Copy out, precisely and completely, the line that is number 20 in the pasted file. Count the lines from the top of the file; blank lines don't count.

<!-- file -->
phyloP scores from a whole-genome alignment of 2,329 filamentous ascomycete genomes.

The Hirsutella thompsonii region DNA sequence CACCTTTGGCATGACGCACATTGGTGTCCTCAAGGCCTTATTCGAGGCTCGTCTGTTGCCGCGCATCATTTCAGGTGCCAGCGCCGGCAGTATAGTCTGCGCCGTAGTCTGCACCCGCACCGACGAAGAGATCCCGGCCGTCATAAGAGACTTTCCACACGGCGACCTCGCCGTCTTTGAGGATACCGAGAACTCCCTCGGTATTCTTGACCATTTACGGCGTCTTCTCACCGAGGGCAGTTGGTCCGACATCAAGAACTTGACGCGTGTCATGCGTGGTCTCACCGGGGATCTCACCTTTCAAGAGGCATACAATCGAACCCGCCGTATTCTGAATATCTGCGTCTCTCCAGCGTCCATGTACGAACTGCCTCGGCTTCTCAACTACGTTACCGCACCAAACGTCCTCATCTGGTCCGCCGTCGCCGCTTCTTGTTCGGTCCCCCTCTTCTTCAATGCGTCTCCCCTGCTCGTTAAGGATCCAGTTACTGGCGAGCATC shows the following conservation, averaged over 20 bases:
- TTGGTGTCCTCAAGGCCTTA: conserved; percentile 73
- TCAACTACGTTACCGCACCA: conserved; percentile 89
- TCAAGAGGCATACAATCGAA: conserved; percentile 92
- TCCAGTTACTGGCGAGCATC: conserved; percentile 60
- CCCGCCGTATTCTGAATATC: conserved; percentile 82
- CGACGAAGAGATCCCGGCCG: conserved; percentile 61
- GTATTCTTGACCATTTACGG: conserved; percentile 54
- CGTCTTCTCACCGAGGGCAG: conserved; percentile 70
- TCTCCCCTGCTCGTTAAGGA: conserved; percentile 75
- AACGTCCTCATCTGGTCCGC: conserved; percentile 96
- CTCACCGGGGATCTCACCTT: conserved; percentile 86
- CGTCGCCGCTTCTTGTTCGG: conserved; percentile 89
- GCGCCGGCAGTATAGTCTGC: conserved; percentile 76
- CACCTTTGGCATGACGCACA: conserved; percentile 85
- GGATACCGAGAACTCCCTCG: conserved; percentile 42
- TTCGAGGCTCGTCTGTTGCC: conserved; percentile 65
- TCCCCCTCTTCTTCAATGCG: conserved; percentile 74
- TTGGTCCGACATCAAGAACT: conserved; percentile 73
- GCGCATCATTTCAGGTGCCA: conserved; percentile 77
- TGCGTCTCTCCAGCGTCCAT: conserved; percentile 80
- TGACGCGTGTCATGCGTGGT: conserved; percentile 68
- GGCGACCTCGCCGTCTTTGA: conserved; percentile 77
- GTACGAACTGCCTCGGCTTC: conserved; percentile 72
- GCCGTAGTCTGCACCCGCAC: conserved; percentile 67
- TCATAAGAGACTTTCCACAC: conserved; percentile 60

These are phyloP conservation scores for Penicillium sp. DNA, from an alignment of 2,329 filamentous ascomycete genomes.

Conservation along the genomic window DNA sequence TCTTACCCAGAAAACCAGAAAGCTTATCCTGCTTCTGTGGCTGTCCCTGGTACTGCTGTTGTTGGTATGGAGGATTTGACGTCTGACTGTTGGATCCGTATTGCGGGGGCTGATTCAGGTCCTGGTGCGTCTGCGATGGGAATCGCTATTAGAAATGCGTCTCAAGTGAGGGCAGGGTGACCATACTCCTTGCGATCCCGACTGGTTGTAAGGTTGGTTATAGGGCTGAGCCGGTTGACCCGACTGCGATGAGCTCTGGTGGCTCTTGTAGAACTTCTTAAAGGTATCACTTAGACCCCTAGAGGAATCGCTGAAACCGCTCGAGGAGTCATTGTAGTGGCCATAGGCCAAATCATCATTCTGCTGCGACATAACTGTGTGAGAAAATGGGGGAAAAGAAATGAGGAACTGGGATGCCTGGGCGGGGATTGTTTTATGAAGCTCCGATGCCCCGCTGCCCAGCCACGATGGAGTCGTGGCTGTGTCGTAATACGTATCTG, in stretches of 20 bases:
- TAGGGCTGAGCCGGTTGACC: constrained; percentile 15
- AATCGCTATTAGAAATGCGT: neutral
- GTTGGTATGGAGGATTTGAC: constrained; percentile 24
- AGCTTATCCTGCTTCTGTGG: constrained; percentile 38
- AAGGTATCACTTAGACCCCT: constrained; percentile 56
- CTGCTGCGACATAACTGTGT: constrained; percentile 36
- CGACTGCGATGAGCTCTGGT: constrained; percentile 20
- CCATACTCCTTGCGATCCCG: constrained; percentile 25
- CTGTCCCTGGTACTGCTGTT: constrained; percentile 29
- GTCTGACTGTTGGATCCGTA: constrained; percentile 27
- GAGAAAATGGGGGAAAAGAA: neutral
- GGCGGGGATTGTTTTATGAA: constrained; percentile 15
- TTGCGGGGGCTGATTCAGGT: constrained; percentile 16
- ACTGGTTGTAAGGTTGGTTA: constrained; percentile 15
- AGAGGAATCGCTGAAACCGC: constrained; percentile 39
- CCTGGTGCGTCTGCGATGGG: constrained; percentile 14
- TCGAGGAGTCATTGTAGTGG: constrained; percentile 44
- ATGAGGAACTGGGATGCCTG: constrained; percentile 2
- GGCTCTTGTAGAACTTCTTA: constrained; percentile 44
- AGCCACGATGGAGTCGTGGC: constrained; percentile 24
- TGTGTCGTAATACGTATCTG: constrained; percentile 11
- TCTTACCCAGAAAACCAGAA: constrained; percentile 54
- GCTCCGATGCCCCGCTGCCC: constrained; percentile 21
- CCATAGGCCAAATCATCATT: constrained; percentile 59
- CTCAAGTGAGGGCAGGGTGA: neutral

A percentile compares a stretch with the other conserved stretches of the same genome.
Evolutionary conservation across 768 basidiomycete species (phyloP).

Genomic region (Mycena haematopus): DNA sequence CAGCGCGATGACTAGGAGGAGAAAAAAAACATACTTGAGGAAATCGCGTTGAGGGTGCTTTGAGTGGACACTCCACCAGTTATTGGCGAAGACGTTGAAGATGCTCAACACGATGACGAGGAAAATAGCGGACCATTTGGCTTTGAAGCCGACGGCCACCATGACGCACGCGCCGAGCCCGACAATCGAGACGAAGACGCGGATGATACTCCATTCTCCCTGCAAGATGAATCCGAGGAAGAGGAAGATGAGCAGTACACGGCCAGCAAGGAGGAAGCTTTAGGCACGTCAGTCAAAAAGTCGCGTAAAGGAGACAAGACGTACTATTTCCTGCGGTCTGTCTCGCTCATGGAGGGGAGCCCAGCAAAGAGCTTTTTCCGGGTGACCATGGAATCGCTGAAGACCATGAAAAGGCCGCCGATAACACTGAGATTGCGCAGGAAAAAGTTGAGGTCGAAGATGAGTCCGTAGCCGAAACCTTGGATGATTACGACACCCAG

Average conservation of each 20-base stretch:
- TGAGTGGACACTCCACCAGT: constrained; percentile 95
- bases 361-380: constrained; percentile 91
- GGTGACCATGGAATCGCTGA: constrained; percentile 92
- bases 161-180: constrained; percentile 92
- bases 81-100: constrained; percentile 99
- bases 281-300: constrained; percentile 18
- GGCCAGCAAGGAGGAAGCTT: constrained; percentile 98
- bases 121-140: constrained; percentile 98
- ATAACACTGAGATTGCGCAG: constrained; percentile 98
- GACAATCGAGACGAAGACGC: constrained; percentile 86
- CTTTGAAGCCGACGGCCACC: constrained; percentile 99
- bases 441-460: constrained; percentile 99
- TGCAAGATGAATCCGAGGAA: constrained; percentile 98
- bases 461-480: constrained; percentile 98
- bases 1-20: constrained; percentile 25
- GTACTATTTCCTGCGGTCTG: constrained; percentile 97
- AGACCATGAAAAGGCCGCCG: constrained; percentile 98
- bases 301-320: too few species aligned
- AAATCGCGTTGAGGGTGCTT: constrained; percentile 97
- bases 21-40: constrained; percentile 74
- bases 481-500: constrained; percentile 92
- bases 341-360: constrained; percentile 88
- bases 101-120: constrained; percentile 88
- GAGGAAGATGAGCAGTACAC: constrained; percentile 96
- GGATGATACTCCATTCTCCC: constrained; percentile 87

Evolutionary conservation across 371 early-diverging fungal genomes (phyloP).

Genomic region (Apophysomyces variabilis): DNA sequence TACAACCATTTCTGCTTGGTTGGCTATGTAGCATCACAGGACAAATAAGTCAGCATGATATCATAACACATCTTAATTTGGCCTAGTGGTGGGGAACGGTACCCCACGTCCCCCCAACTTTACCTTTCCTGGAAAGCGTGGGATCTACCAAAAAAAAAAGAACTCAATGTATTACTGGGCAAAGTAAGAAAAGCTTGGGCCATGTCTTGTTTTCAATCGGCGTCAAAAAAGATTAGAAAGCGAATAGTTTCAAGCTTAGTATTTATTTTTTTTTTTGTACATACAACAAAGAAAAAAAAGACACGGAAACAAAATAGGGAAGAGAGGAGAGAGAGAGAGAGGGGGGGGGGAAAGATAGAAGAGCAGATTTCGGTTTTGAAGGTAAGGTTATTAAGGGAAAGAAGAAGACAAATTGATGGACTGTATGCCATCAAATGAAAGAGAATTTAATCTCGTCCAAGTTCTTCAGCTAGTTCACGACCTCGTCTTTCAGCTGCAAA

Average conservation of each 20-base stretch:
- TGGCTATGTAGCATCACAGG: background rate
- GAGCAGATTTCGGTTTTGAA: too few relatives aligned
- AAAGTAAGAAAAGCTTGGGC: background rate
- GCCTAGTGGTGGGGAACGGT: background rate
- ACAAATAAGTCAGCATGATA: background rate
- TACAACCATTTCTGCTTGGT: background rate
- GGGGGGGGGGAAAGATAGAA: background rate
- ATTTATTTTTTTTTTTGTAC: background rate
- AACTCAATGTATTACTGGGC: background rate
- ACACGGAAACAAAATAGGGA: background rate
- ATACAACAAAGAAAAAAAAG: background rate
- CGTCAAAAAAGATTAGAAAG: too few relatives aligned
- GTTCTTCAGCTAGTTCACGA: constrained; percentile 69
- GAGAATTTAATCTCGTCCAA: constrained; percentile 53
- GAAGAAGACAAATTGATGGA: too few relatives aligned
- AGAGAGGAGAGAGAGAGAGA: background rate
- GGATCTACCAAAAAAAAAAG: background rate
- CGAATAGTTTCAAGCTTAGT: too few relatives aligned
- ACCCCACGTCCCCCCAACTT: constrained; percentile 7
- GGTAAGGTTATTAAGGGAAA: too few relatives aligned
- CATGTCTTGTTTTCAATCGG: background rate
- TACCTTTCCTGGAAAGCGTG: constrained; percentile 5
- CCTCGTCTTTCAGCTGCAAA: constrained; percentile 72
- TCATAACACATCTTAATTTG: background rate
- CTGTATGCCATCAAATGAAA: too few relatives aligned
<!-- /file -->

- TTGGTCCGACATCAAGAACT: conserved; percentile 73